Dynastar has been a major player in the race world with many Olympic and World Championship medals as well as World Cup titles in their long history. This racing pedigree really shows in the Dynastar Speed Course TI. The Course TI wears race graphics, carries a racing binding plate, and shares the wood/metal construction characteristics of the World Cup skis. Despite this, it is in fact a pretty different animal than a pure race ski. A wider waist width and rounded tail are the first visual clues that this is not just another race ski. The Course TI has a tight 15m turn radius in the 171 size and it is available in sizes as short as a 159 and as long as 183. This is a very good dual event race ski for non-FIS level competitors and also makes a great “cheater” GS ski for Masters racers. The Speed Course TI is even more than this though. This is a very good ski for someone that doesn’t race at all and is looking for a hard snow biased ski for everyday use.
The first runs I took on the Dynastar Course TI was at Winter Park during the annual SIA intro. The main test run there is an FIS homologated GS trail and has very hard snow most of the time. The upper part of the run is relatively narrow and has a moderate pitch. I used this part of the trail to vary turn shapes between short medium and long radius and then back again. The tapered tail released much more easily than the grippy, squared off tails that you find on real race skis these days. Through this exercise the Course felt amazingly comfortable and compliant through changing turn shapes and the turn release was energetic but manageable. As the trail got steeper it also gets wider and in this section of the trail, I opened up the turn radius and picked up the speeds. While the Course TI is easy enough at slower speeds, it really stands out when skied aggressively. The grip was like a razor even on the spots that were scraped off and shiny and the dampening was on par with a World Cup GS ski. The tighter turn radius kept the ski from running out at the turn finish the way a GS race ski would and when I took it out to the edges of the trail it managed the soft crud very well. For the skier or instructor/coach looking for a hard snow specialty ski, it doesn’t get much better or more versatile than the Speed Course Ti.
Dry skies have stamped a slow start to the 2011-2012 season. But with a lot of help from the lakes of Mammoth, cold temps blasted a base strong enough to hold eight slalom sets at Mammoth Mountain for the season opener. Steep pitches, fast flats, quick combos, and a slick surface made for an exciting opening series.
The weekend was packed with great results from many of our Far West athletes- and even some athletes from the East Coast, as Killington Mountain School joined in on Day One. Morganne Murphy took back-to-back wins, with Sierra Nevada College skiers and first year J2s, Julia Cashell and Dianna Abbott, fast on her tails. On the men’s side, Sierra Nevada dominated the podium, setting a great example for all our athletes and inspiring thrilling skiing out of some young guns, like Garrett Driller, Pieter Weemaes, and Jordan Cashman. For the youngest athletes on the hill, it was a weekend of hard fought battles on a steep, slick hill, competing against skiers twice their size. Strong results from Luke Rodarte and Oscar Halliwell on the boy’s side; and on the girl’s side, Amanda Pretti and Annika Hansen took the top spots two days in a row, with stirring top-ten results out of second year J3s Francesca English, Stephanie Lebby, and Maia Bickert.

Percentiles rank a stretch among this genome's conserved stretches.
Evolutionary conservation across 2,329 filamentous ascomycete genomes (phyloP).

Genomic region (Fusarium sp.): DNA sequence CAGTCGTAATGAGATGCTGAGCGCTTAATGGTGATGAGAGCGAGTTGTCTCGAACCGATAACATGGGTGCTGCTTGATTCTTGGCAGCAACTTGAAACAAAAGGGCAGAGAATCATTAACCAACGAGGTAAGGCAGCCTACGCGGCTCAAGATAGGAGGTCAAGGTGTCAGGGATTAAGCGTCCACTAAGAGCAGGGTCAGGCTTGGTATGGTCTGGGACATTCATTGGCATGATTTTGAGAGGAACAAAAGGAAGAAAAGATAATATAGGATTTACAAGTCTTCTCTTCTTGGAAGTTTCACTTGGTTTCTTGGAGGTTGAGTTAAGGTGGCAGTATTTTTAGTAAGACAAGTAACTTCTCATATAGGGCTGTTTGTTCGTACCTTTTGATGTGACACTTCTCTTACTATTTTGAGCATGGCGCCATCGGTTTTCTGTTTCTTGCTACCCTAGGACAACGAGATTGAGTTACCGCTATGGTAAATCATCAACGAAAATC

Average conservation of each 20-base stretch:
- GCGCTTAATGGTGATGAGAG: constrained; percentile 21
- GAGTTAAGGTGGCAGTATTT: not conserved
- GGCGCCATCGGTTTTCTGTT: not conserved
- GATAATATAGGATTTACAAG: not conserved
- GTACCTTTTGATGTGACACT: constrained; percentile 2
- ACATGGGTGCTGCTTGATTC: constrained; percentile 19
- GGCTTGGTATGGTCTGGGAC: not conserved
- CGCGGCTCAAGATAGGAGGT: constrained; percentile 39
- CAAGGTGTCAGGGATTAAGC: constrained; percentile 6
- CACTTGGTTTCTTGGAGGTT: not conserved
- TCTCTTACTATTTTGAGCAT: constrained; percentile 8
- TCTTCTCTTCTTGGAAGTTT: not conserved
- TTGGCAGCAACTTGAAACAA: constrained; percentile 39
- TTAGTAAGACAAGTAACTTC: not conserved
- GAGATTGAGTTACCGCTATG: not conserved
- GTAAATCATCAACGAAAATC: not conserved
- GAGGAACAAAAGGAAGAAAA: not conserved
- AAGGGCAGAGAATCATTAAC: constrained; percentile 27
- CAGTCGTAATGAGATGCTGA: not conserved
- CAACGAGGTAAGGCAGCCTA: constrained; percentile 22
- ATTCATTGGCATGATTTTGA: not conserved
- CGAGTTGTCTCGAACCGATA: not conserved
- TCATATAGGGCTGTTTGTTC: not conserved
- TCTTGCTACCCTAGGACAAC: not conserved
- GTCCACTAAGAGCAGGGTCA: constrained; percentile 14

As older Far West athletes hop on a plane bound for a twenty-below Alaska, the younger athletes will continue their season preparations at home. Fingers are crossed for more snow and more terrain, but for now, it was a great start to the season at Mammoth Mountain.
Thanks to the Mammoth Mountain Race Department and all the volunteers for hosting a wonderful opening weekend.
Here is a link to pictures from the weekend:
Parents often wonder what their role becomes when preparation for the race season is over and the competition season begins. New research published in the Journal of Applied Sports Psychology, investigates the athletes perspective on their parents behavior during competition. Competitive youth (age 12-15) tennis players were studied and although different from ski racing, the information has validity due to the ever present parent/athlete relationship in all youth sports. The findings are described below in order to guide parents to better understand what they can do help their child during the competition season.
- Parents should focus on supporting the athlete’s involvement in the sport rather than the outcome of the competition. You want to give them support not put pressure on them . By focusing on the outcome(aka winning) the athlete may become nervous and their performance may decrease. In turn, this could make it even harder for them to focus on their next run or race.